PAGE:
HoB opens opportunity for research

National 4 minutes, 54 seconds


THE trilateral Heart of Borneo (HoB) initiative has opened the doors for many local and foreign researchers to conduct studies in a bid to learn more about Brunei’s biodiversity.

The forests of HoB contain some of the most biologically diverse habitats and are home to many diverse communities of indigenous people.

In 2007, the three Bornean countries of Brunei, Malaysia and Indonesia signed the HoB declaration to conserve and sustainably manage around 220,000 square kilometres of equatorial rainforests, or almost a third of the island.

Earlier this year, the chief executive officer (CEO) of Brunei’s HoB centre, Mahmud Hj Yussof said that more research should be done in the HoB’s forests following the discovery of new fauna species on the sultanate’s part of the trilateral conservation area.

Continuous research should be done at the ‘understudied’ area particularly when new fauna species were discovered by researchers, said the CEO.

“The HoB is rich in pristine forests but it is still understudied and we have to identify more research to know what we have in our area,” he said during a two-day HoB conference held in May.

He also said that new finding of species on the Bornean Island is an indicator that the HoB initiative is a positive thing and that efforts on research will be stronger.

Brunei-based researchers have found new dragonfly and damselfly species, various other fauna species found endemic to Borneo and the first record of a bay cat in a local research area where there had only been records of six other sightings of the wild cat in six other parts of Borneo.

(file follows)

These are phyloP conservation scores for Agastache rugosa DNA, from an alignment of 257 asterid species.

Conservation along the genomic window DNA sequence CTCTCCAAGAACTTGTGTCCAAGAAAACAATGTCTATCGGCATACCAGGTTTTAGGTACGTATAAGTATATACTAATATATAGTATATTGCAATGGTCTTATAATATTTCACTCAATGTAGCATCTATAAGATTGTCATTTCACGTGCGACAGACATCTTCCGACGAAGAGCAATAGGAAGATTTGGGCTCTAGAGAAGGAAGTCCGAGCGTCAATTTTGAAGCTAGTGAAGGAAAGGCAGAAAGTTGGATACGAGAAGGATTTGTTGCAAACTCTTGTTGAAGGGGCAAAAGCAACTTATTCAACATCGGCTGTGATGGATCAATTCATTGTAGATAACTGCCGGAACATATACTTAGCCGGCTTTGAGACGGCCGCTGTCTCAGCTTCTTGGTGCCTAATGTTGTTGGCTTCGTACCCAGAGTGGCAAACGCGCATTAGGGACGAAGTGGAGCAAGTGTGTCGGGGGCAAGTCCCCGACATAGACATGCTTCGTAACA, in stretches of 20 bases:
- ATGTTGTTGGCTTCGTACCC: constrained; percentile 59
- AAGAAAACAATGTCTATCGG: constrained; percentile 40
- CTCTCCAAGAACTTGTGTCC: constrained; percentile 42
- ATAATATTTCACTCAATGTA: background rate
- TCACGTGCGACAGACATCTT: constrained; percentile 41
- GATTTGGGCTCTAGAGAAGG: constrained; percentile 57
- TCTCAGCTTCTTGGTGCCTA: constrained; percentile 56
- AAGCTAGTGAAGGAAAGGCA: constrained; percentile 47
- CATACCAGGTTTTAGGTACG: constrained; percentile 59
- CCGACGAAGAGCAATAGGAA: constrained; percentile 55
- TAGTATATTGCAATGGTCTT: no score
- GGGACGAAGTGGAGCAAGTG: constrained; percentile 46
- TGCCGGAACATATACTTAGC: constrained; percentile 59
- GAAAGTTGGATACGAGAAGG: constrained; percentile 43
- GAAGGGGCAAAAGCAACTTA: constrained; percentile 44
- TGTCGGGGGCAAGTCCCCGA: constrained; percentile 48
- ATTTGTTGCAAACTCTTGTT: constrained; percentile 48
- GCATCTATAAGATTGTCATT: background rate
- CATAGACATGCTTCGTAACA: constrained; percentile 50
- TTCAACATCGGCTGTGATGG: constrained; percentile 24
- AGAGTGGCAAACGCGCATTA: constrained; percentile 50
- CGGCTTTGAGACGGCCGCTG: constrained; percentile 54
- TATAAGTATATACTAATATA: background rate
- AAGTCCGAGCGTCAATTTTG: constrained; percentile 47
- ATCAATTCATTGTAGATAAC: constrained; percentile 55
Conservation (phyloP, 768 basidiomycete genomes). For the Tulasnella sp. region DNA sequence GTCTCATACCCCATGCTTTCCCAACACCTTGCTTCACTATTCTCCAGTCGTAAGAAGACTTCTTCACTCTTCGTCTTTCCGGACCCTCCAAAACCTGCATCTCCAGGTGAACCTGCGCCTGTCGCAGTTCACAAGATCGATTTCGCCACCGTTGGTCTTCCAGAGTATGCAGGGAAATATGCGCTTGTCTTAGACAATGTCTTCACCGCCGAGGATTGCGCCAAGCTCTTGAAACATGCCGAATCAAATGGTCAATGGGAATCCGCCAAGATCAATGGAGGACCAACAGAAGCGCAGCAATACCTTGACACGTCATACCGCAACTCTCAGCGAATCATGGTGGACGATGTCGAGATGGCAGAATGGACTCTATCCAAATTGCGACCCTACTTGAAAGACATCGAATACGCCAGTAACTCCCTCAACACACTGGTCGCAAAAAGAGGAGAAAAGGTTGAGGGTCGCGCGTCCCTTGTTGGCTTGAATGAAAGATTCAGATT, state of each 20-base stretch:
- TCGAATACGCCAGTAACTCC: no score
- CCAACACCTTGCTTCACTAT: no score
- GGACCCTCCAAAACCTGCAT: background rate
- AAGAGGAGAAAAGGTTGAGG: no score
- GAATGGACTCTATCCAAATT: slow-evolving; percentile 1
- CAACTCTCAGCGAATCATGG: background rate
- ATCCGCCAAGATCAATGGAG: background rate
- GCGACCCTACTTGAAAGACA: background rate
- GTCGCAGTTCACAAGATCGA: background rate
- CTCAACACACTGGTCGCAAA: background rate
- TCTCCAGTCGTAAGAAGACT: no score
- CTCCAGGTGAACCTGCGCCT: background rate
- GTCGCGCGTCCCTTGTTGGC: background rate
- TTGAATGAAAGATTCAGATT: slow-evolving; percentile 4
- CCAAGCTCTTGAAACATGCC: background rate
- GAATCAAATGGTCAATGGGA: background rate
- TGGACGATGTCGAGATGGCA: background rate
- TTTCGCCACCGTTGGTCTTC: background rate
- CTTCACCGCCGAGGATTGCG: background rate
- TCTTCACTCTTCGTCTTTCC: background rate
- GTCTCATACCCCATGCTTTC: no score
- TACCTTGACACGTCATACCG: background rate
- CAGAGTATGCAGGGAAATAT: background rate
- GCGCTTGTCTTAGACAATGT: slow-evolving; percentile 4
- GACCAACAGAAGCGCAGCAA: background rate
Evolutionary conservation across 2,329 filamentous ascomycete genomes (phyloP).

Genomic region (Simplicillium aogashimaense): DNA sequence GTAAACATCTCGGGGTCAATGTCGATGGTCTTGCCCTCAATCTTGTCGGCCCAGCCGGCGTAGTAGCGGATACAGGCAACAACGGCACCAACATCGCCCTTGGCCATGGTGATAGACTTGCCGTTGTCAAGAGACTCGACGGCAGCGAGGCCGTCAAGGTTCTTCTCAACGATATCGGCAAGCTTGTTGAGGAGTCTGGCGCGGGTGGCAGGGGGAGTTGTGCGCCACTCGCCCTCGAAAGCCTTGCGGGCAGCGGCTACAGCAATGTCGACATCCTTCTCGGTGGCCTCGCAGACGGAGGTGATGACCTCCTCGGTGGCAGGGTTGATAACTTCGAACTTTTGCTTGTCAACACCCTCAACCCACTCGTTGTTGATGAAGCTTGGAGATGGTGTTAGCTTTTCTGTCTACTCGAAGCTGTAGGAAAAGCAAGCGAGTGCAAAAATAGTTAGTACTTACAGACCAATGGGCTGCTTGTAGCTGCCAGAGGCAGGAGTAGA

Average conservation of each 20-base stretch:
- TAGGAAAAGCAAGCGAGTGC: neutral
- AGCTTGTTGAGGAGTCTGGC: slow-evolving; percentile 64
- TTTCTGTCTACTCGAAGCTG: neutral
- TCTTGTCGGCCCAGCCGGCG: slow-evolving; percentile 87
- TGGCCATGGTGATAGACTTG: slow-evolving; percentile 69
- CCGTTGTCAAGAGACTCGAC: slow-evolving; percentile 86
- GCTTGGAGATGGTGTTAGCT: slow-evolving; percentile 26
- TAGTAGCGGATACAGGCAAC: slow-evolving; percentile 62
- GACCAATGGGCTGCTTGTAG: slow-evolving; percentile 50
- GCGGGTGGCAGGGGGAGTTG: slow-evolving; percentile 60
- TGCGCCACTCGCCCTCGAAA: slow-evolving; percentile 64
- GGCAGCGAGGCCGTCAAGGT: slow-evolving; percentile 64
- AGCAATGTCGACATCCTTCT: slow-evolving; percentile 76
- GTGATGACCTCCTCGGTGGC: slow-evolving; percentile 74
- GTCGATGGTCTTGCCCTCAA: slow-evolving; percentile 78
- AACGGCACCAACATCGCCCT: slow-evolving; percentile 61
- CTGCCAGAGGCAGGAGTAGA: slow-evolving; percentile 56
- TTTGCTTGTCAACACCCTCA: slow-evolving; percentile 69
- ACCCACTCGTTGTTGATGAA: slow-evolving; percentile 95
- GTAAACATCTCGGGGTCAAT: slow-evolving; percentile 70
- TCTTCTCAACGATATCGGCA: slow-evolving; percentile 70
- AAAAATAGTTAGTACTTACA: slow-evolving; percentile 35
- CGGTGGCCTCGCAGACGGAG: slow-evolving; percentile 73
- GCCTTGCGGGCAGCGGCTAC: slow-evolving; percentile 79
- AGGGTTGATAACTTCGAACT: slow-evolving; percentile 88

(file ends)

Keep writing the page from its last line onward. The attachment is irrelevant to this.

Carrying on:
An average of three species discoveries is made every month in the Heart of Borneo according to the World Wide Fund for Nature’s website.

Mahmud also highlighted on the importance of forest conservation initiative can help boost the economy by commercialisation of the findings and that continuous research should be undertaken.

“We have to make use of these resources and utilise them wisely so that the three pillars of development – social, economic and environment – are there,” Mahmud said.

Development projects in the country should also take environment into consideration and that every mega project should consider the HoB efforts to protect our ecosystems.

Heart of Borneo (HoB) Trilateral Conference: six resolutions drawn

The two-day conference held back in May resulted in the drawing of six resolutions which also include the recognition of the forest conservation initiative bringing in positive impact on the island’s economic growth.

Researchers and experts had presented their findings on various biodiversity projects on Borneo during the conference.

Biodiversity researchers from Brunei, Malaysia and Singapore who took part in the conference recognised the importance of the HoB initiative in providing a scientific platform creating vast research opportunities on Bornean forest biological resources, an important factor for business communities from HoB member countries.